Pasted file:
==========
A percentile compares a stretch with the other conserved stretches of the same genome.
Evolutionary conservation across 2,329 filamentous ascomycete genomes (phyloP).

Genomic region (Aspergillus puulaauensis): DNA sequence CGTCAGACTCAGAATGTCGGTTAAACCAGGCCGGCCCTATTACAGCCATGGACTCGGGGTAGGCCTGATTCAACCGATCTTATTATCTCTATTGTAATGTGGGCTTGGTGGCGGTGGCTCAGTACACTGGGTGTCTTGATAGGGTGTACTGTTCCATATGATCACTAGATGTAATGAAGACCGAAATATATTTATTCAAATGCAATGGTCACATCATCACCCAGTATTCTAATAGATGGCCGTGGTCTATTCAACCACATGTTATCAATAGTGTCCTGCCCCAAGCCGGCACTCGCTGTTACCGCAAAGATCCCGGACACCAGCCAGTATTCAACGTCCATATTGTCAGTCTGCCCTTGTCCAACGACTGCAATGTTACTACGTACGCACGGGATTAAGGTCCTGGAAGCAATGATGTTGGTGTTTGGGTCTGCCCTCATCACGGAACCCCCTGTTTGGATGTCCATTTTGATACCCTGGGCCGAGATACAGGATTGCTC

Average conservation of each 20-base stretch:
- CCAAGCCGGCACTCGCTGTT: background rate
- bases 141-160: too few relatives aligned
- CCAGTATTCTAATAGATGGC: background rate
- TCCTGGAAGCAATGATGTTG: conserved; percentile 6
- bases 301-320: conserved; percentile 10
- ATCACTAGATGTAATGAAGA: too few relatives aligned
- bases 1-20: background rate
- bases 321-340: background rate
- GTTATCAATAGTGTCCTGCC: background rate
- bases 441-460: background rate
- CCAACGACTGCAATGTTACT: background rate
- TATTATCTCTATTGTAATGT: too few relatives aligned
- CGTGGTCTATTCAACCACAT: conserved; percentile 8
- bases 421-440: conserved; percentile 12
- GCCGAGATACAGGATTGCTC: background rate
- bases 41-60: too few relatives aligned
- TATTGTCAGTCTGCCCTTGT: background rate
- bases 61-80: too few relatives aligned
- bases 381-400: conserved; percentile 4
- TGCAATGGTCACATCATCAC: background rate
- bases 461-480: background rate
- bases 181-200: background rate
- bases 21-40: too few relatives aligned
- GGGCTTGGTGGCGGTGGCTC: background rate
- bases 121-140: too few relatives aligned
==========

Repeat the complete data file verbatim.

A percentile compares a stretch with the other conserved stretches of the same genome.
Evolutionary conservation across 2,329 filamentous ascomycete genomes (phyloP).

Genomic region (Aspergillus puulaauensis): DNA sequence CGTCAGACTCAGAATGTCGGTTAAACCAGGCCGGCCCTATTACAGCCATGGACTCGGGGTAGGCCTGATTCAACCGATCTTATTATCTCTATTGTAATGTGGGCTTGGTGGCGGTGGCTCAGTACACTGGGTGTCTTGATAGGGTGTACTGTTCCATATGATCACTAGATGTAATGAAGACCGAAATATATTTATTCAAATGCAATGGTCACATCATCACCCAGTATTCTAATAGATGGCCGTGGTCTATTCAACCACATGTTATCAATAGTGTCCTGCCCCAAGCCGGCACTCGCTGTTACCGCAAAGATCCCGGACACCAGCCAGTATTCAACGTCCATATTGTCAGTCTGCCCTTGTCCAACGACTGCAATGTTACTACGTACGCACGGGATTAAGGTCCTGGAAGCAATGATGTTGGTGTTTGGGTCTGCCCTCATCACGGAACCCCCTGTTTGGATGTCCATTTTGATACCCTGGGCCGAGATACAGGATTGCTC

Average conservation of each 20-base stretch:
- CCAAGCCGGCACTCGCTGTT: background rate
- bases 141-160: too few relatives aligned
- CCAGTATTCTAATAGATGGC: background rate
- TCCTGGAAGCAATGATGTTG: conserved; percentile 6
- bases 301-320: conserved; percentile 10
- ATCACTAGATGTAATGAAGA: too few relatives aligned
- bases 1-20: background rate
- bases 321-340: background rate
- GTTATCAATAGTGTCCTGCC: background rate
- bases 441-460: background rate
- CCAACGACTGCAATGTTACT: background rate
- TATTATCTCTATTGTAATGT: too few relatives aligned
- CGTGGTCTATTCAACCACAT: conserved; percentile 8
- bases 421-440: conserved; percentile 12
- GCCGAGATACAGGATTGCTC: background rate
- bases 41-60: too few relatives aligned
- TATTGTCAGTCTGCCCTTGT: background rate
- bases 61-80: too few relatives aligned
- bases 381-400: conserved; percentile 4
- TGCAATGGTCACATCATCAC: background rate
- bases 461-480: background rate
- bases 181-200: background rate
- bases 21-40: too few relatives aligned
- GGGCTTGGTGGCGGTGGCTC: background rate
- bases 121-140: too few relatives aligned